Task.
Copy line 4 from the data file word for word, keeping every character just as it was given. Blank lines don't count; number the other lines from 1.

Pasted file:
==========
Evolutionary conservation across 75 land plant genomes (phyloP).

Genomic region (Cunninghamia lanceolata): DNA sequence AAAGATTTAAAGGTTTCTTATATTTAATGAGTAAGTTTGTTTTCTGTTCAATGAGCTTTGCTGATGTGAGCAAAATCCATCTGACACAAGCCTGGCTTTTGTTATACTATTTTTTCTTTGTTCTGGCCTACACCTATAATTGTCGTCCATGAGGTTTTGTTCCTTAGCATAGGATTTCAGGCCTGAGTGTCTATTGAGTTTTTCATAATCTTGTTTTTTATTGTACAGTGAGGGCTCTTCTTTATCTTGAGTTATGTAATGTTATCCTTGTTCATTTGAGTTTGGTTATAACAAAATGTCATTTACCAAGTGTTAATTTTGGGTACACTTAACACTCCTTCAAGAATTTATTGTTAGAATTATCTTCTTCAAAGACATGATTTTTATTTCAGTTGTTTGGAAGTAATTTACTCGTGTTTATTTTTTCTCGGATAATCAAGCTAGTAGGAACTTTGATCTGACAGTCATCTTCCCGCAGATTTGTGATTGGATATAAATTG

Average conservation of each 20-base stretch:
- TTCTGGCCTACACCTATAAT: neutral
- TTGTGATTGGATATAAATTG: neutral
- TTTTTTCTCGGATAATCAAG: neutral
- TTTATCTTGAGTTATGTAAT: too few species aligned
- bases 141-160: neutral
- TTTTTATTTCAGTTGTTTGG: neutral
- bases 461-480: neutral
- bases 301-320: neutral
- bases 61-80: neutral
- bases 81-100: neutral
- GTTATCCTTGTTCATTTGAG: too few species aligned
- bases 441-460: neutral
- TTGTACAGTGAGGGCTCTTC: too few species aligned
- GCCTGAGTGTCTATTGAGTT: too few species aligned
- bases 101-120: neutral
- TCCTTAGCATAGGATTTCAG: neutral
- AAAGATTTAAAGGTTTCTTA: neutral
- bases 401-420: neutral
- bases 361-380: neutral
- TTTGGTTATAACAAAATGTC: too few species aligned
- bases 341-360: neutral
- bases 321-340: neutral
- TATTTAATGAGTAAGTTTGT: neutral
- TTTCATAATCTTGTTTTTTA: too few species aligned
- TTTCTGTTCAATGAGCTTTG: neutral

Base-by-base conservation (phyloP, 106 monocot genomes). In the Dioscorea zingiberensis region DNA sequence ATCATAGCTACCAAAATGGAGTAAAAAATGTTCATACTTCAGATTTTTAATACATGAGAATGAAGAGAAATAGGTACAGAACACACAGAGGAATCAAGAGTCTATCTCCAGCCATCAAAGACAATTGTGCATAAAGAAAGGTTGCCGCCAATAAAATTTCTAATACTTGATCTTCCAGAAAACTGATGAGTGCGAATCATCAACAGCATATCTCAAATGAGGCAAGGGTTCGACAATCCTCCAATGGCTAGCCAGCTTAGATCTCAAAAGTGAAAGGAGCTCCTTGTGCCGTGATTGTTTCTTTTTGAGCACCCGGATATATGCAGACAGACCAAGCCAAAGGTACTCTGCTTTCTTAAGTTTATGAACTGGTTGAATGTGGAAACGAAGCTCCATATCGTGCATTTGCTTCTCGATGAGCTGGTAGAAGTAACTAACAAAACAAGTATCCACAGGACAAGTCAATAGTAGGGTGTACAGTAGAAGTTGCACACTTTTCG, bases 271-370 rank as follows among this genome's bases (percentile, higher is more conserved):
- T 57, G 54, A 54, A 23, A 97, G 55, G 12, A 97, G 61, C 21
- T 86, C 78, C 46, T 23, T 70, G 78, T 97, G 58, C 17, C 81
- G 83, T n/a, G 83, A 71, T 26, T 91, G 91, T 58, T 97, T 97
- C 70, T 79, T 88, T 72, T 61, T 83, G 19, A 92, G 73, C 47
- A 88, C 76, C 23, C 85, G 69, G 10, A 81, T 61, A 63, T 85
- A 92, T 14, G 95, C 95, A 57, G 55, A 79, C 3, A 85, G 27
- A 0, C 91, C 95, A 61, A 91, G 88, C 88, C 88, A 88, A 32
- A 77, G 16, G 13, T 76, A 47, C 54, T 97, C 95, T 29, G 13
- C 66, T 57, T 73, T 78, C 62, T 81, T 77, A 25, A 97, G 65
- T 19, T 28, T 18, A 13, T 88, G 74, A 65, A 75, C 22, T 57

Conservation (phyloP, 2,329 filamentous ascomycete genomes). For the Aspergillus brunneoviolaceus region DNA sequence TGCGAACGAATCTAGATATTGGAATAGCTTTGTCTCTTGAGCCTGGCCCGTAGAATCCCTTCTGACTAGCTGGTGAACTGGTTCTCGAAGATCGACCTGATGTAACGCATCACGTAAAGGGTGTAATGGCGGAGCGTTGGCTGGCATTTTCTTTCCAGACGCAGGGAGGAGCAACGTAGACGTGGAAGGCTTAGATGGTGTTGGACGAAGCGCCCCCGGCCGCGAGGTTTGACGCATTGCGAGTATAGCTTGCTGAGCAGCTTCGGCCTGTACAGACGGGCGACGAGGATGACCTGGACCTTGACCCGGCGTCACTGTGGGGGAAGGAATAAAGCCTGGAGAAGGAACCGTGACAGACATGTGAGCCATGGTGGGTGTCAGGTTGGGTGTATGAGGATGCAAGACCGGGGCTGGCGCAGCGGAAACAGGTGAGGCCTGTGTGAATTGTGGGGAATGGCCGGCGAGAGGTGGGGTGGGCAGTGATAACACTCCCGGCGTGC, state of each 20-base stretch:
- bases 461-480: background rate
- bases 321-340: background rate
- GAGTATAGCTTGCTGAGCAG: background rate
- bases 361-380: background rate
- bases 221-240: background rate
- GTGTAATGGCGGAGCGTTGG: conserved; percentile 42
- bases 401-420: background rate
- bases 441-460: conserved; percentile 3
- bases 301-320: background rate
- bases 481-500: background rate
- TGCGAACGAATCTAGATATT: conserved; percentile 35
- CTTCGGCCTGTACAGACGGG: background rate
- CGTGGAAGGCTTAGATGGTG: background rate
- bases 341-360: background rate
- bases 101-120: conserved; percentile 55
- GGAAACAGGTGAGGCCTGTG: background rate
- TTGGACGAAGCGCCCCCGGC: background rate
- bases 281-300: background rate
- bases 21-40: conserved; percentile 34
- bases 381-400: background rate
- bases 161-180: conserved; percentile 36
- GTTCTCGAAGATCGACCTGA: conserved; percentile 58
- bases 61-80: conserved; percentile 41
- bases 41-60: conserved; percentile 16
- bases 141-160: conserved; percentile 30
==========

- TTCTGGCCTACACCTATAAT: neutral